Cannabidiol (CBD) is a compound found in marijuana. CBD can be derived from hemp or from plants that aren't.
Hemp isdefined as any part of the cannabis sativa plant with no more than 0.3% tetrahydrocannabinol (THC), the mind-altering substance of marijuana.
Hempoil will be listed as cannabis sativa seed oil.
CBD will generally be included as cannabidiol, full-spectrum hemp, hemp oil, PCR (rich in phytocannabinoids), or PCR hemp extracts. In short, CBD is derived from hemp.
Hemp plantscontain much more CBD, making them the most lucrative option for manufacturers and the option with the least possible legal ramifications. When starting CBD, it is suggested to start with a low dose and increase it slowly until relief of symptoms is achieved.
Companies that advocate for CBD as a generally available health supplement ignore the Controlled Substances Act and likely contamination with THC. In addition, high-quality CBD oil, from a reputable manufacturer, will be more expensive than hemp seed oil. CBD remains in a Schedule 1 classification and can put consumers at risk, without knowledge of the content of the products. CBD has been shown to slow down the metabolism of certain medications, causing them to increase their level in the body.
The law states that federally legal CBD-containing products must be produced from “industrial hemp,” or a cannabis plant that naturally contains less than 0.3% THC. The U.S. Drug Enforcement Administration (DEA) considers any CBD product that contains more than 0.3% THC to be a Schedule I drug in states where recreational use of cannabis is not legal. Unlike the FDA-approved CBD drug, unapproved CBD products, which could include cosmetics, foods, products marketed as dietary supplements, and any other product (other than Epidiolex) that makes therapeutic claims, have not undergone FDA evaluation as to whether they are effective to treat a particular disease or to have other effects that can be claimed.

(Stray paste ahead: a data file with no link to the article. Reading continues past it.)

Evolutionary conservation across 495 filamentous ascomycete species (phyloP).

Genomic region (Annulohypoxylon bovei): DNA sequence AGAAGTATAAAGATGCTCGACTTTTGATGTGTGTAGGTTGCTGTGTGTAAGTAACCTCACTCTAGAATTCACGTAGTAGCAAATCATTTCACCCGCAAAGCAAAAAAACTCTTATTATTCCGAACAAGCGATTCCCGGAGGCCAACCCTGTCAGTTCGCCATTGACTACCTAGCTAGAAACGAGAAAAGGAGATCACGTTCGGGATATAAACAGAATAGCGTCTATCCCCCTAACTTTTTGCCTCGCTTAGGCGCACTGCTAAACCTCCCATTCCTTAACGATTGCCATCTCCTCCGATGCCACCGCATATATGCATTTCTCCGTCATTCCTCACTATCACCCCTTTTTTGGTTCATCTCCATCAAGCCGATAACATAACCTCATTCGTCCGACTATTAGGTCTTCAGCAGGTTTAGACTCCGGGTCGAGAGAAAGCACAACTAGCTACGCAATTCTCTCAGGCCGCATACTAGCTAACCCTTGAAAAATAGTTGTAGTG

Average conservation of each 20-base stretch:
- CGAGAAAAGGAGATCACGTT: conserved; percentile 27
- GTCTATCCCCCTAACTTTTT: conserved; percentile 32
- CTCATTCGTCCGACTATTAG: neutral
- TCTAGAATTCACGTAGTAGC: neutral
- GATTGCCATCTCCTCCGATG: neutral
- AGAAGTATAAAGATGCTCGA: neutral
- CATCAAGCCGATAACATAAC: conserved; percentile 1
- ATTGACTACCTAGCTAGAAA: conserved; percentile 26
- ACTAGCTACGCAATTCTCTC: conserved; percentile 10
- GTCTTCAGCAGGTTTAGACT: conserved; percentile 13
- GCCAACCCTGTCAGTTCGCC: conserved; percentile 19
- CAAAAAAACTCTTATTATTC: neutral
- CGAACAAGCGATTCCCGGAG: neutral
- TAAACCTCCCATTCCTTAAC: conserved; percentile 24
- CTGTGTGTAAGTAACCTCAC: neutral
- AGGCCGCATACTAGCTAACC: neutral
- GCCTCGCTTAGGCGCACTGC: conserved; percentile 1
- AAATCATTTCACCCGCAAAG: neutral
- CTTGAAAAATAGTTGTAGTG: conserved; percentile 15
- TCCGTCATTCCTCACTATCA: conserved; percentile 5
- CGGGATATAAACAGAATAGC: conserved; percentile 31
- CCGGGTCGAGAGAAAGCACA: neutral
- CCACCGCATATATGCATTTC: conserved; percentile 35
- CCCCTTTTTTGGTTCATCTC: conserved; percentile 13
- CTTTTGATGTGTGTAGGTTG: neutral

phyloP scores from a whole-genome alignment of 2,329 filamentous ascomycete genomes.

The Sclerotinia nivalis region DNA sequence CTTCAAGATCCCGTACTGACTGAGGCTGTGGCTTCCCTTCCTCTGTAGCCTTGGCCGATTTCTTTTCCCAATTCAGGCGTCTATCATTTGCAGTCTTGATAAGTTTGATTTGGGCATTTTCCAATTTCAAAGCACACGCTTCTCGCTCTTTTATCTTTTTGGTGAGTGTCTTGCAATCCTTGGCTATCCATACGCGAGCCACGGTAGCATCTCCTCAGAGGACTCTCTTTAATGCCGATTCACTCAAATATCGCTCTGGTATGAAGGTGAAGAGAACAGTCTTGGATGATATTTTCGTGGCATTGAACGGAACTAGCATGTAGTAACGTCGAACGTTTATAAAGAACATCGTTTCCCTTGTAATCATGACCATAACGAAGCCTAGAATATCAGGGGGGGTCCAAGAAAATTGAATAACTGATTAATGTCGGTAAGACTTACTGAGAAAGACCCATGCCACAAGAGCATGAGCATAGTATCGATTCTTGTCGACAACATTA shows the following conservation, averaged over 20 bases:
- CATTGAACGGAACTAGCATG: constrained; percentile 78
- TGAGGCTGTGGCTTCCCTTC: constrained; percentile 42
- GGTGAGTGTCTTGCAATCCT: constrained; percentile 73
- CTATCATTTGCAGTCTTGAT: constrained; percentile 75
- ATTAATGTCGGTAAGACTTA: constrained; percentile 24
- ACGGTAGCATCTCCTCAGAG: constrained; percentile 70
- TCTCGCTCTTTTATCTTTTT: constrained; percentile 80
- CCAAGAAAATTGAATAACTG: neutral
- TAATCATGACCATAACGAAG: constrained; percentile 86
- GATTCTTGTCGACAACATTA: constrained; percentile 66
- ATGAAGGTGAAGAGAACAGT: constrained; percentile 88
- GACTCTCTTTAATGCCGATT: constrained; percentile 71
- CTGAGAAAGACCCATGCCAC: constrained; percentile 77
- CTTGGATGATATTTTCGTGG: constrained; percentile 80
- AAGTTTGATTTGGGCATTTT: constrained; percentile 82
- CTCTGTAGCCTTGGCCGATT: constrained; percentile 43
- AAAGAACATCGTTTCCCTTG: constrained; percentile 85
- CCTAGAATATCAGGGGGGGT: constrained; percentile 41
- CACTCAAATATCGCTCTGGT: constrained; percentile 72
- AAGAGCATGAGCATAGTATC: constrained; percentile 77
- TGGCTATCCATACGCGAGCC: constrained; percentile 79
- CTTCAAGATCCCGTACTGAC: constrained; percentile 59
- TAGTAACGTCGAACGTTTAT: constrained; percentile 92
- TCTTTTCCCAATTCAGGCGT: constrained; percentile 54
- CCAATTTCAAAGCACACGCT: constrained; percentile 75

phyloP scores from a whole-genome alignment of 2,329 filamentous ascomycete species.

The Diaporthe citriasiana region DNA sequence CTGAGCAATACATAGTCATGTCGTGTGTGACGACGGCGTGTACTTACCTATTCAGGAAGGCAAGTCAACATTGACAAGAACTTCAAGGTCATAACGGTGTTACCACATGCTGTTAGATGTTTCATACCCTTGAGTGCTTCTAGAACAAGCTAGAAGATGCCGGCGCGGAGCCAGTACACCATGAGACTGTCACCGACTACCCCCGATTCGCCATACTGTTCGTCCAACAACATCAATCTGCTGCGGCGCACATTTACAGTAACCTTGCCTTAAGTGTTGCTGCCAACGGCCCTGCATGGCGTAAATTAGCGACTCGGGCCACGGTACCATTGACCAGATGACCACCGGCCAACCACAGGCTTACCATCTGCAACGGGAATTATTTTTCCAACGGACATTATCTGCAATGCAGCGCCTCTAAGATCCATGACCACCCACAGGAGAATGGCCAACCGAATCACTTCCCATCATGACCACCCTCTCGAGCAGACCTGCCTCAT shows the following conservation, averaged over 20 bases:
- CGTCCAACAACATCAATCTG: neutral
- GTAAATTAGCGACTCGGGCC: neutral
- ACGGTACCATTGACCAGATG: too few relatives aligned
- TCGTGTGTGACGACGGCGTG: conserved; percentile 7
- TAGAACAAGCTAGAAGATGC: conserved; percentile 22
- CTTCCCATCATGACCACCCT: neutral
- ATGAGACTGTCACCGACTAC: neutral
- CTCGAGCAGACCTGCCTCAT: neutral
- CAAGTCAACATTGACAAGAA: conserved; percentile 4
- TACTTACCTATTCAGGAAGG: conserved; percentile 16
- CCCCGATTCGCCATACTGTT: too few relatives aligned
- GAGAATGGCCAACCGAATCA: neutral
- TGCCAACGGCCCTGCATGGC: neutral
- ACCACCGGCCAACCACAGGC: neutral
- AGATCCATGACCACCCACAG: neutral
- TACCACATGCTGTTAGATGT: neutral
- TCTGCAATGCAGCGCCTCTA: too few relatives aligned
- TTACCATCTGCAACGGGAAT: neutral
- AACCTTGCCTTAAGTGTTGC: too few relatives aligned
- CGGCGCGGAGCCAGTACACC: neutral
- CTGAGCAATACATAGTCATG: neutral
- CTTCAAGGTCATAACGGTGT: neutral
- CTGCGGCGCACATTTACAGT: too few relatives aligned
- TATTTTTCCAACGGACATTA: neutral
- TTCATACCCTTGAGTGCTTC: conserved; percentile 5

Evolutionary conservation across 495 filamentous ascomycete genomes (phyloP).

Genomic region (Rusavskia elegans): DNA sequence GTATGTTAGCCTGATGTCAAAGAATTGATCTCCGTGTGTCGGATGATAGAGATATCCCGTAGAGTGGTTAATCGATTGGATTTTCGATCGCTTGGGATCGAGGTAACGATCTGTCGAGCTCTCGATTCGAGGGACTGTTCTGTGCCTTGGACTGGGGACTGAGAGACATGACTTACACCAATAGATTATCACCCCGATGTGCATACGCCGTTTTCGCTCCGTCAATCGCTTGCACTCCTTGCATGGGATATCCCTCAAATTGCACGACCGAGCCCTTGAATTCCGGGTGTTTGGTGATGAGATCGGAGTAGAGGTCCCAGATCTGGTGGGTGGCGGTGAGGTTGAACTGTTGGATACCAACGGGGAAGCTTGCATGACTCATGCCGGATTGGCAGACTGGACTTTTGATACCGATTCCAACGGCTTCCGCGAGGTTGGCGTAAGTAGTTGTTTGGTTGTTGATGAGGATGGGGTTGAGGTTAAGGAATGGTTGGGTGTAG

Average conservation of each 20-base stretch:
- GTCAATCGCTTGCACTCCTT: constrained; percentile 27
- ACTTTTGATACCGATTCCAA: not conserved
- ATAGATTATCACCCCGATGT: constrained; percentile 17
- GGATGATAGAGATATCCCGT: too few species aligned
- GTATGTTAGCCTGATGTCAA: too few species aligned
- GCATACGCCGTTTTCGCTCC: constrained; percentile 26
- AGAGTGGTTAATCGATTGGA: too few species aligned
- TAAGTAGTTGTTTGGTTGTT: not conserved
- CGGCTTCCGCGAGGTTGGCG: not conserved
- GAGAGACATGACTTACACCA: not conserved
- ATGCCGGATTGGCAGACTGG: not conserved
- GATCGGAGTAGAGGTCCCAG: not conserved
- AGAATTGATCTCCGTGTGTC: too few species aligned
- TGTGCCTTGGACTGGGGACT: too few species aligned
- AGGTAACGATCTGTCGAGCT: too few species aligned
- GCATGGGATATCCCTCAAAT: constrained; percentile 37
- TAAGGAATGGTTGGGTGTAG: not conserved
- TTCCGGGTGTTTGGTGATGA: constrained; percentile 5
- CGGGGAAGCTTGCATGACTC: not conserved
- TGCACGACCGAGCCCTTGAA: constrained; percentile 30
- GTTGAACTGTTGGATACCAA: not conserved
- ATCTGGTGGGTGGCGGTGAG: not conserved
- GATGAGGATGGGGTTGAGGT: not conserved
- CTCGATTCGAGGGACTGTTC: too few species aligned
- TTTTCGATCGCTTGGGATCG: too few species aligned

In addition to containing more THC, these plants also tend to contain less CBD than hemp plants, and the difference has become more and more pronounced. Purity testing of these dispensary products must be completed; however, hemp CBD extracts can be sold to smoke stores or major stores without regulation or testing. As part of the review and approval process for the prescription drug containing CBD, it was determined that the risks are outweighed by the benefits of the approved drug to the particular population for which it was intended. Keep in mind that CBD oil is different from hemp oil, which comes from pressing cannabis seeds and may not contain CBD, and hemp oil, which is a source of essential fatty acids and contains no CBD.
A quick calculation for illustrative purposes shows that when hemp containing 0.3% THC and 5.0% CBD is subjected to extraction, the final product will contain THC as approximately 6% of the CBD, since THC and CBD are removed in an essentially similar manner. Consumers concerned about the content and accuracy of CBD products, which are not regulated by the Food and Drug Administration, can apply for certification in independent laboratory tests or by scanning a QR code on the product packaging.